Activist Gene Baur, president and co-founder of Farm Sanctuary, has devoted himself to raising awareness of the health and environmental perils of factory farming. And he says more people are joining his crusade.
“There’s more awareness than ever about these issues,” says the author of Living the Farm Sanctuary Life: The Ultimate Guide to Eating Mindfully, Living Longer, and Feeling Better Every Day (Rodale, $29). “Most people recognize factory farming is cruel and that animals suffer terribly. There’s a growing interest in alternatives. We’re in the midst of a food movement, with farmers’ markets spreading across the country, community-supported agricultural programs, community gardening. . . . Some people are even tearing up their lawns and planting vegetables.”
On Saturday, like-minded individuals or groups can help the cause at the South Florida Walk for Farm Animals in downtown Fort Lauderdale. Farm Sanctuary — with a shelter in New York and two in California — has been holding the walks since its inception in 1986. Harry Lynch, Farm Sanctuary’s executive director and CEO, will also speak at the event.
“It’s a way for people who care about these issues to participate and to do something in their community,” says Baur, who was featured in the documentary Forks Over Knives.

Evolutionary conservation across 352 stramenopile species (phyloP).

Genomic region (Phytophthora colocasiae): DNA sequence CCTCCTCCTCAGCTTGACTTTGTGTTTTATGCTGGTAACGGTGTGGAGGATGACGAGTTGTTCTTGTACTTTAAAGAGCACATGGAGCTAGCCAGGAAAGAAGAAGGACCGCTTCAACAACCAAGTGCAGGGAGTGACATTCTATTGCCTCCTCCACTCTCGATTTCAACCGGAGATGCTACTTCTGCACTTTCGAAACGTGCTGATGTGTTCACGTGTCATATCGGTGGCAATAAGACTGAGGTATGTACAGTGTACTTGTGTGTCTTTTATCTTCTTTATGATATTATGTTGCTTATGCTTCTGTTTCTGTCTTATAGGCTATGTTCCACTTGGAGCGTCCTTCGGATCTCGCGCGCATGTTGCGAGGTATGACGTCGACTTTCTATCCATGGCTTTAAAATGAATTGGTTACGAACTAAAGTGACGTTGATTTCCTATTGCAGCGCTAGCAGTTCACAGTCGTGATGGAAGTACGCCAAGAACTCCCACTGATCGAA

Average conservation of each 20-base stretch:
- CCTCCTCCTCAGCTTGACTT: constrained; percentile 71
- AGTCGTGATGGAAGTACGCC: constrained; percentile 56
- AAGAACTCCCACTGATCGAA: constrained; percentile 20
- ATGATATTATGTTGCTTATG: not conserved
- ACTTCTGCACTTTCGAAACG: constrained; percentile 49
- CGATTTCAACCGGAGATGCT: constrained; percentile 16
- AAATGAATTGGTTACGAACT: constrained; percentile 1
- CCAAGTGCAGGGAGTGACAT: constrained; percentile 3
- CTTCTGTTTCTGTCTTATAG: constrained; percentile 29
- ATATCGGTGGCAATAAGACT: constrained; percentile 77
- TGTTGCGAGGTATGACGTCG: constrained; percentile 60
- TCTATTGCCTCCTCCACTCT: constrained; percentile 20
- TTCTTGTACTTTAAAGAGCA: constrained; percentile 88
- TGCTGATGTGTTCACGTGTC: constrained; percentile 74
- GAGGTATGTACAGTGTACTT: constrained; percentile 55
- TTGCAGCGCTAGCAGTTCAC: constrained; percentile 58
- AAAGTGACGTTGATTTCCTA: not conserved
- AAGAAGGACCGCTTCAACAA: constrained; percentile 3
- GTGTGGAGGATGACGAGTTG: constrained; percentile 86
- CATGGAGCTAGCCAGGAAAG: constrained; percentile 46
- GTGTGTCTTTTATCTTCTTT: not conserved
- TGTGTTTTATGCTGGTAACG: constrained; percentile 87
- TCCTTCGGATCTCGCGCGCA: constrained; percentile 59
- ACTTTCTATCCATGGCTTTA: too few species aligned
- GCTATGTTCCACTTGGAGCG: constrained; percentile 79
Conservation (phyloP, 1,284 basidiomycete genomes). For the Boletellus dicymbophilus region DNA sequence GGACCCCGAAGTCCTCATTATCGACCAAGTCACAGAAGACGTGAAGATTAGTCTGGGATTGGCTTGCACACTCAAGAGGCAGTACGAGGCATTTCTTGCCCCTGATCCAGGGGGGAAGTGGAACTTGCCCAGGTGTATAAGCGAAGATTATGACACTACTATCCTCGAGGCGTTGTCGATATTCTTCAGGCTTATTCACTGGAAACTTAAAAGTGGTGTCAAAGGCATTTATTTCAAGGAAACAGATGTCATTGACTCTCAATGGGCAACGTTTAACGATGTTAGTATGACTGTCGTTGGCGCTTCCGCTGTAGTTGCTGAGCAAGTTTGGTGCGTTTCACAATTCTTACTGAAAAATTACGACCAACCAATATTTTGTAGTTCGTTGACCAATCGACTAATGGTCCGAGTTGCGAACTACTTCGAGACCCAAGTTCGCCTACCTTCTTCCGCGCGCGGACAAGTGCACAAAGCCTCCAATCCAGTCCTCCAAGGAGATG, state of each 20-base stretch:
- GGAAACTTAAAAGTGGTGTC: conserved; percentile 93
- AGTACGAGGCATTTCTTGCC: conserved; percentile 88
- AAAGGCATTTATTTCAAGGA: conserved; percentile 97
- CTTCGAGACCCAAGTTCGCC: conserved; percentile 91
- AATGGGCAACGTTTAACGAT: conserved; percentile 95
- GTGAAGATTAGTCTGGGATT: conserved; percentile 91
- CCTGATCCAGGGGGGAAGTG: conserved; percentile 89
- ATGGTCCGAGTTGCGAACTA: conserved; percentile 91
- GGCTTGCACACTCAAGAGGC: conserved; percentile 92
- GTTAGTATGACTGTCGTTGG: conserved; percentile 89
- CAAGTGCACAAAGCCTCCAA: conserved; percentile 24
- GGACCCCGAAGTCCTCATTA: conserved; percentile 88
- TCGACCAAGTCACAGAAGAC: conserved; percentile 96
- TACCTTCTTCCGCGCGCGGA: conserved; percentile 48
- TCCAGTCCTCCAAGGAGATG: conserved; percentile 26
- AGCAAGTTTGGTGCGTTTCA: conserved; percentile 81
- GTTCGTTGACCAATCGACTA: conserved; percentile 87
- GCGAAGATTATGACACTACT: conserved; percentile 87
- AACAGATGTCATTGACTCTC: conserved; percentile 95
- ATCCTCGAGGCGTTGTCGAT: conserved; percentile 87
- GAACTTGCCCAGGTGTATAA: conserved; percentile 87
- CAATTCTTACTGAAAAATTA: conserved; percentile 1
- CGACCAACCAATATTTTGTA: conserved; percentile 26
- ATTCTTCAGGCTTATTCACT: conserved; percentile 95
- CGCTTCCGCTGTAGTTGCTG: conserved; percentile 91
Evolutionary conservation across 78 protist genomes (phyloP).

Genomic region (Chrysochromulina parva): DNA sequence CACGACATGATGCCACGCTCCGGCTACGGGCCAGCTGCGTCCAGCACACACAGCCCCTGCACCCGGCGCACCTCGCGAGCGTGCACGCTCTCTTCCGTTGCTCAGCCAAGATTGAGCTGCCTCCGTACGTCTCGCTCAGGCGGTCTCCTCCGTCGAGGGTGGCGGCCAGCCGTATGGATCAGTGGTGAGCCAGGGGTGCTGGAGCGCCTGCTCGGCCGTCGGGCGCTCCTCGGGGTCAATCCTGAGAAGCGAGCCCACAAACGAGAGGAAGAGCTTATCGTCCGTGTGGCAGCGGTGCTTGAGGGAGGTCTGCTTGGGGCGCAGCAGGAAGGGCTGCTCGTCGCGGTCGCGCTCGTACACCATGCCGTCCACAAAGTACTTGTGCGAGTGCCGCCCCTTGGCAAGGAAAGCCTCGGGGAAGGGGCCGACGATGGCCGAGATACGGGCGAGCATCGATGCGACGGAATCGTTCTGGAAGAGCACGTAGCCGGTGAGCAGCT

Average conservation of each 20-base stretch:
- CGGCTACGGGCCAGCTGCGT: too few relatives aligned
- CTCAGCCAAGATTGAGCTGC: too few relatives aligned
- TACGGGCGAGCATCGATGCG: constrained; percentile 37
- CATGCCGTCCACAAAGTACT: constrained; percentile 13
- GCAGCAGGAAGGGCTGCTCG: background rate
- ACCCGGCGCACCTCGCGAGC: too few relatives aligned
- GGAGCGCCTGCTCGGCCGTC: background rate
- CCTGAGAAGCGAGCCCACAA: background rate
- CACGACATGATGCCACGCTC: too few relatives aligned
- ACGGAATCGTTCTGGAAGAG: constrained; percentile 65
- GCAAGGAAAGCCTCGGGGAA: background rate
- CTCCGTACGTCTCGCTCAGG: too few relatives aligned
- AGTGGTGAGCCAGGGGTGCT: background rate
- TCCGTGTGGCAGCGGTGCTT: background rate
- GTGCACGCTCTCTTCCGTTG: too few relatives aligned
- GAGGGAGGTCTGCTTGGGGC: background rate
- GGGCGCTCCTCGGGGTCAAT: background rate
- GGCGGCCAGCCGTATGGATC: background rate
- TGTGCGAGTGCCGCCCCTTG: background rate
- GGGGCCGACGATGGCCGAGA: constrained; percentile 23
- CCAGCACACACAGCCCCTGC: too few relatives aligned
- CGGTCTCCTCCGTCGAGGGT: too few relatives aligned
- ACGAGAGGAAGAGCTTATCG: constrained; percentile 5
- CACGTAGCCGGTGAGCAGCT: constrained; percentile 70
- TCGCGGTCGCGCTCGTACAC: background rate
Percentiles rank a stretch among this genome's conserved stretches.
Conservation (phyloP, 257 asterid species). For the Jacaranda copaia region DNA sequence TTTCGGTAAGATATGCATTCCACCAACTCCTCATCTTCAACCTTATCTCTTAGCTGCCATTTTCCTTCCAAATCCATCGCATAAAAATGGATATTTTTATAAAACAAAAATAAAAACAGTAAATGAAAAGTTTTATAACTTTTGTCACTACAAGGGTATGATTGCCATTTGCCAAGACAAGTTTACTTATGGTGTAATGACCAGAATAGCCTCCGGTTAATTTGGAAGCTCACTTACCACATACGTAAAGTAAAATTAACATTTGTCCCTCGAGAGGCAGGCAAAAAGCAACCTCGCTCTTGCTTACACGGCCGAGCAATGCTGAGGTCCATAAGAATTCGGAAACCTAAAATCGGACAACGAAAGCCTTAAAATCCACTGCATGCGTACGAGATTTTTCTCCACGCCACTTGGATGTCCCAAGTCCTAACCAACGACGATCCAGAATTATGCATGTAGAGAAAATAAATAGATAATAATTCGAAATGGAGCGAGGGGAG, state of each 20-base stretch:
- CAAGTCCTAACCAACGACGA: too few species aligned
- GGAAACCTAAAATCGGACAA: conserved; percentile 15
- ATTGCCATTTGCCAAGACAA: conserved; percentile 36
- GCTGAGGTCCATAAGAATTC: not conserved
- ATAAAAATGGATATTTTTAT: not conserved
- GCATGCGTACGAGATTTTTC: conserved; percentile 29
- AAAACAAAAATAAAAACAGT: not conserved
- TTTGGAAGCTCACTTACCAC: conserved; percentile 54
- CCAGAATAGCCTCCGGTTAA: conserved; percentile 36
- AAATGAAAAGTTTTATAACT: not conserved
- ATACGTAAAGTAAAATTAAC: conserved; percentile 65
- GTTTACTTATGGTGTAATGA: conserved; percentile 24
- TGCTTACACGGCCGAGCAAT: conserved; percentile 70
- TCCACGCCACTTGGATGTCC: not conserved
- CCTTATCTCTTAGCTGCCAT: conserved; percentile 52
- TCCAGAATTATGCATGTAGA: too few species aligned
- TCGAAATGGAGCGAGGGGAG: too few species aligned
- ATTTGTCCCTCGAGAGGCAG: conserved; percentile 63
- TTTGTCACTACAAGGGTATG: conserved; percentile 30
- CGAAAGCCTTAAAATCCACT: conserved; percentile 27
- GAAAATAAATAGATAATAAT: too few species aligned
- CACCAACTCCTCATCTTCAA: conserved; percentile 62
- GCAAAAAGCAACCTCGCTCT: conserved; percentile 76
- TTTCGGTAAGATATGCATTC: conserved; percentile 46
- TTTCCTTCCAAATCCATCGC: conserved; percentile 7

Never miss a local story.
Baur believes the foodie revolution has made a huge impact on people’s willingness to eat more plant-based diets.
“We have amazing vegetarian and vegan restaurants,” he says. “Sublime in Fort Lauderdale was one of the leaders. That worry that vegan food isn’t tasty is being dispelled by amazing chefs. And eating processed foods creates enormous suffering for people as well as animals. . . . We have these culinary artists coming up with amazing plant-based substitutions.”
Baur understands that not everyone feels ready to leap straight into a vegan or vegetarian diet. But he says there are still ways to help.
“You can participate in Meatless Mondays, go meatless one day a week,” he says. “You can make a conscious effort to eat more plant food. People are eating fewer animal foods now, and that has resulted in 400 million fewer animals being killed, which is huge.
“For us, a big part of the job is getting people to think and pay attention. Ultimately everybody has to make up their own minds. We encourage people to make choices aligned with their values. People say, ‘Don’t tell me about factory farming!’ But it’s important to be mindful and aware of the impact of our food choices. We also encourage people to make choices aligned with health, to eat nourishing food. That’s in our interest. It’s irrational to eat food that makes us sick.”
South Florida Walk for Farm Animals: Saturday; check-in 10 a.m., walk 11 a.m. starting at Huizenga Plaza in downtown Fort Lauderdale; $15 online registration, $25 day of event; under 18 free; dogs welcome; donate or sign up at walkforfarmanimals.org